OPINION: THE IMPERATIVES OF SETTING UP A CENTRAL ARCHIVE FOR ABIA STATE – BY DODOH OKAFOR
In August 2016, Governor Okezie Ikpeazu signed into law, a bill passed by the Abia State House of Assembly Establishing the Abia State Central Archives Commission. Many in the state who know the immense importance of central archives to economic development of the society applauded the governor and the legislators for their wisdom in passing and assenting to the bill. Archives are not just central to economic growth; they facilitate orderly resolution of disputes, preserve ancient landmarks, support urban planning and very strategically- real estate development.
The Abia State lawmakers who debated on the merits of a central archive for the state made all these arguments on the floor of the house as the bill passed the necessary legislative scrutiny before it was eventually passed without any dissenting voice in the assembly chambers. These arguments were also made to the governor who quickly gave his assent in view of the monumental gain having an agency that documents all legal public records would bring to the state.
The Abia State Central Archives Commission was structured to:
- Document every public land, building and related records for long term administrative purposes
- Retrieve records/documents that are relevant to the state but currently held in Enugu, Owerri and other central archives across the old east central state
- Collate other public records and documents scattered across the ministries, departments and agencies in the state
- Process and preserve the records for ease of access by members of the public
- Create an electronic database (in time) to make the records accessible from anywhere in the world on the payment of administrative fee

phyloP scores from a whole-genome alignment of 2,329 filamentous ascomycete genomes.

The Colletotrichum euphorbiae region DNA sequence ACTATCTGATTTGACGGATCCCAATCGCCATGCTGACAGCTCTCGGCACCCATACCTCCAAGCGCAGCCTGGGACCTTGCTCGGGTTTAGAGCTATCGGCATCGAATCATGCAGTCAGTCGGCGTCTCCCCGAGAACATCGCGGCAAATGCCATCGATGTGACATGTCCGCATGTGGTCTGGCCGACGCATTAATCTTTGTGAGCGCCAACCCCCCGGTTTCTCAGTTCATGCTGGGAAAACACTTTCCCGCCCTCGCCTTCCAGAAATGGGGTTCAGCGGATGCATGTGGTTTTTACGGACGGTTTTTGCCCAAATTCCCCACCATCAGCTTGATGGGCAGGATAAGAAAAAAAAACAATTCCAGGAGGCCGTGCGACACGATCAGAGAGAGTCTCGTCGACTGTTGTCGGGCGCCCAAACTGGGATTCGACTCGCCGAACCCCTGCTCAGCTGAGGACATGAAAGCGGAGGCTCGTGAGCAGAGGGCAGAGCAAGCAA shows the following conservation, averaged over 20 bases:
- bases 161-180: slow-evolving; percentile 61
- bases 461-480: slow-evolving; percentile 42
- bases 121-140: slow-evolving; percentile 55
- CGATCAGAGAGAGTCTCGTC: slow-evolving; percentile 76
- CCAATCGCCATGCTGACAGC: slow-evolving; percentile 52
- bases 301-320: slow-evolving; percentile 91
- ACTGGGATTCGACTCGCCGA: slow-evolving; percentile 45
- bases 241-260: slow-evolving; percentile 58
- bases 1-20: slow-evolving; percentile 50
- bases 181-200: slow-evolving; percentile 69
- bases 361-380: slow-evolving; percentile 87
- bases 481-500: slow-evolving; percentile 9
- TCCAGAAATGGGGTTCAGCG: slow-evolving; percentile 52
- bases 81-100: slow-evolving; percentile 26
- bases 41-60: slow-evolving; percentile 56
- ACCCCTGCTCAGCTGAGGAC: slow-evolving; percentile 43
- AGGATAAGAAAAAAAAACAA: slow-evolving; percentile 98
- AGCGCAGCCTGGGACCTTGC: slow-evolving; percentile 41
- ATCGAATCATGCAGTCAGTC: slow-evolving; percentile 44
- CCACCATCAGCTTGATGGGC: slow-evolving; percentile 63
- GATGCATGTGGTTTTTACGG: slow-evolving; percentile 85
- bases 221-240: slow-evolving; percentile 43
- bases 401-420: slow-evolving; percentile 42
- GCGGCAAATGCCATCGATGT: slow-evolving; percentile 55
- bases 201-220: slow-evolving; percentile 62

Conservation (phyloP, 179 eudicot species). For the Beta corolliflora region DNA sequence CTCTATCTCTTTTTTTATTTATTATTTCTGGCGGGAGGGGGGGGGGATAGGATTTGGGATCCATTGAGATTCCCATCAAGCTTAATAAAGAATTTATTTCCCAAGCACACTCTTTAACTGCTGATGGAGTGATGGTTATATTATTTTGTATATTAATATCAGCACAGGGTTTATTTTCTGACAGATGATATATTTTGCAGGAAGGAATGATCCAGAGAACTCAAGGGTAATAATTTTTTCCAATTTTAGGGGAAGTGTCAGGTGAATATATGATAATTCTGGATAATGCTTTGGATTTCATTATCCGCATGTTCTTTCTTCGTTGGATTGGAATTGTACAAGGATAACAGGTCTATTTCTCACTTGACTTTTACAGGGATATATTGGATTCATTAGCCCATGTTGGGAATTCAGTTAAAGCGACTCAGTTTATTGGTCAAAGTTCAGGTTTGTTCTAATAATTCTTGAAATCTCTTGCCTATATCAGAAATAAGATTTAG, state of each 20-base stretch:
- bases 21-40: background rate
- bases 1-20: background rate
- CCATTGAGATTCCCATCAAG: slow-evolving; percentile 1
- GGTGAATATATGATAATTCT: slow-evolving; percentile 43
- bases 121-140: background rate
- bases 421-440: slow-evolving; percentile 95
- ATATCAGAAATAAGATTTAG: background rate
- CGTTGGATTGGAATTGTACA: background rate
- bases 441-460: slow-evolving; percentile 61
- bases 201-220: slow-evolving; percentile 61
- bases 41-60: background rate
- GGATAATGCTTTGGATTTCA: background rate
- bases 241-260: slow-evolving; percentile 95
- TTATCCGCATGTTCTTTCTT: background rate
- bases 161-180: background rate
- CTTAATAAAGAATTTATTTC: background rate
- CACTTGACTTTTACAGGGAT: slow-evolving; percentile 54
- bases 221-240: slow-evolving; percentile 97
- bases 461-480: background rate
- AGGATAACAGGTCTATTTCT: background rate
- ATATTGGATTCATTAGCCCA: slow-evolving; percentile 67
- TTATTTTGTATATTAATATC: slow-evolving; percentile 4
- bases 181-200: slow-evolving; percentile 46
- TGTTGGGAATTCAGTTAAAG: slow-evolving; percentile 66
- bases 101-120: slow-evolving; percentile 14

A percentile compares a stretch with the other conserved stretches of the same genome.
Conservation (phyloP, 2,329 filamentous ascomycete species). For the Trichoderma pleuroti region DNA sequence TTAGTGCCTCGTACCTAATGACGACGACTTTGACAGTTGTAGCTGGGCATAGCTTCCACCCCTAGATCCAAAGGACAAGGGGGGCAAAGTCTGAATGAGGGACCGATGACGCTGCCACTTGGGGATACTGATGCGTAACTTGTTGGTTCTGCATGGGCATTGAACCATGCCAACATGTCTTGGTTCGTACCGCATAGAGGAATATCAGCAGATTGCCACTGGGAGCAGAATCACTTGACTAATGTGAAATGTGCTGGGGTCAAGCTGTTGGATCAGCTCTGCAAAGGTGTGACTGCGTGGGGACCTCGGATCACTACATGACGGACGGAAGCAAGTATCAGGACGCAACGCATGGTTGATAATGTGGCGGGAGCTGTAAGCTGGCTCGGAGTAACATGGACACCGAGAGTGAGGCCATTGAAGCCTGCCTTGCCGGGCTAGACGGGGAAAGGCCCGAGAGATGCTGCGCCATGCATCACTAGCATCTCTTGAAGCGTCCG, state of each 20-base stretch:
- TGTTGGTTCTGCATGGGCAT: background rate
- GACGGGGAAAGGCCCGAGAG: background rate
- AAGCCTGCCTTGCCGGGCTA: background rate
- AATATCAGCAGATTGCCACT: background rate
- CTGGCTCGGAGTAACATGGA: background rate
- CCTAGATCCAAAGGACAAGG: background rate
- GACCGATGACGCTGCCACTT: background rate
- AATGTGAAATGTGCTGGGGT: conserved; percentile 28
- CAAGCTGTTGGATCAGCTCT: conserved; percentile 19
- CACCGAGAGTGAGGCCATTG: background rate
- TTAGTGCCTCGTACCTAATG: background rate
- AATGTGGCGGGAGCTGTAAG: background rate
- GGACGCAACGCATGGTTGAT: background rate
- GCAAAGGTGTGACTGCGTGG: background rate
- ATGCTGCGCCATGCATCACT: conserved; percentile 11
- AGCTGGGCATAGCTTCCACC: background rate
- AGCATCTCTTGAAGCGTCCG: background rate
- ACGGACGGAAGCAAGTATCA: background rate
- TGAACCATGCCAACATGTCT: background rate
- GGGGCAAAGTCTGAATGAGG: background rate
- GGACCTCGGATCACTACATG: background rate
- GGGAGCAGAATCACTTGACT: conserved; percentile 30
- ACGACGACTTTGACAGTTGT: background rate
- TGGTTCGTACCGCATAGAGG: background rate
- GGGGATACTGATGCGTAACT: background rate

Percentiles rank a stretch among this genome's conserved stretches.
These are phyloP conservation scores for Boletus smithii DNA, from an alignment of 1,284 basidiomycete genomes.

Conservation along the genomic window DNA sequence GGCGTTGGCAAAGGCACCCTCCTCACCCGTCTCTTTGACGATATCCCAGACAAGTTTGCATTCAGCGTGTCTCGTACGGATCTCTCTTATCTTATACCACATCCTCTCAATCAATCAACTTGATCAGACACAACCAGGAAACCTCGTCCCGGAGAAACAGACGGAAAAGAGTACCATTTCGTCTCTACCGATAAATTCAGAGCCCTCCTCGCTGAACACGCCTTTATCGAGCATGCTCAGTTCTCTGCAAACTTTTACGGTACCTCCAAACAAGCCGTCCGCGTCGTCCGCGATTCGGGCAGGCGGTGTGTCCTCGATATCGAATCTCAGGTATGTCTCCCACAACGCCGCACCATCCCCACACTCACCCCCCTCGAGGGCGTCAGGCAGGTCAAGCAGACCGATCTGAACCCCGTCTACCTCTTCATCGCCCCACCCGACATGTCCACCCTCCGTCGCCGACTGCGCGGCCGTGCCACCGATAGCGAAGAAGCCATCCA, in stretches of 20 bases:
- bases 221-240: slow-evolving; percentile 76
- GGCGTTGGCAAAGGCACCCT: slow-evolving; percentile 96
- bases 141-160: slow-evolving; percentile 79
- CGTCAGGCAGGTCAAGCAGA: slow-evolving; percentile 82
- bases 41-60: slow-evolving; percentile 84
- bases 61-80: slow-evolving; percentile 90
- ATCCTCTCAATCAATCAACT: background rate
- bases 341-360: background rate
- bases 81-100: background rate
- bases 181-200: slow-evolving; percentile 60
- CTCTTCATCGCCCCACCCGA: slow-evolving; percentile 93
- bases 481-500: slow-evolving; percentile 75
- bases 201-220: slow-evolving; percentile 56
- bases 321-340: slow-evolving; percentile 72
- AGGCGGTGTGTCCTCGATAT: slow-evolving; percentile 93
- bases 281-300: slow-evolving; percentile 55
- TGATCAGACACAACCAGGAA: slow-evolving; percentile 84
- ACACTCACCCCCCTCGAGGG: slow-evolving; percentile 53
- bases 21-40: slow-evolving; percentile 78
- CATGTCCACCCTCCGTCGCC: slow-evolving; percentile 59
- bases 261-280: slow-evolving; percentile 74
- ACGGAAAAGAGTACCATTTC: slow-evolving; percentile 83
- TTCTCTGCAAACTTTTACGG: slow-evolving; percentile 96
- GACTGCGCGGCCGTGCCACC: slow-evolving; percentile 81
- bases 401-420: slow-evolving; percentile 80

- Collaborate with relevant LG, state and federal agencies in the state to populate the database as new records and transactions are concluded
- Recruit and train young Abians on archiving and managing public documents
- Enlighten members of the Abia public on document management and preservation
- Make public records available to the courts and other agencies of arbitration when called upon
- And perform all other functions related to records management and administration in the state
It can thus be said that the legislators and the governor meant well in conceiving, fine-tuning and ultimately passing the State Central Archives Bill. The argument was made at the time that establishing an independent State Archives Management Agency would save Abians the cost of travelling to several locations in search of documents a strategic agency like the state’s central archive ought to warehouse. It is sad to see Abians running from pillar to post in offices in Enugu and Owerri seeking documents and land information they could have obtained in the state without hassles. Beyond the cost in time and energy, Abians also pay heavily in these offices to access those records (if they are found).
Several portions of land in many parts of the state have been lying fallow for years owing to disputes over the right ownership. In many places, you also find people building on places that have been traditionally reserved for parks and gardens thereby distorting the development outlay of the cities. Establishing the state’s central archives would correct these anomalies and support the development authorities in their plans and programs.
One would therefore implore His Excellency- Governor Okezie Victor Ikpeazu- Ph. D- who graciously signed the bill three years ago to go all the way by providing necessary financial and logistics supports towards the take off of the agency. His Excellency may wish to recall that part of the cardinal programs of his administration is infrastructural and housing development.
Developers- especially in the real estate- are often times reluctant to do business in states that do not have a central place where all land information are stored with professionalism. Abia can be set on the path of rapid development if the central archive commission is given the right executive support to take off and expand.
If His Excellency needs any further advice, there are very few qualified Abians who can volunteer their time and expertise to assist with the right dose of professionalism to get a central archive for the state up and running.
Abia has come of age and every society with focus on growth and development like ours must appreciate the importance of an agency that preserves the integrity of its public records for the present and future generations.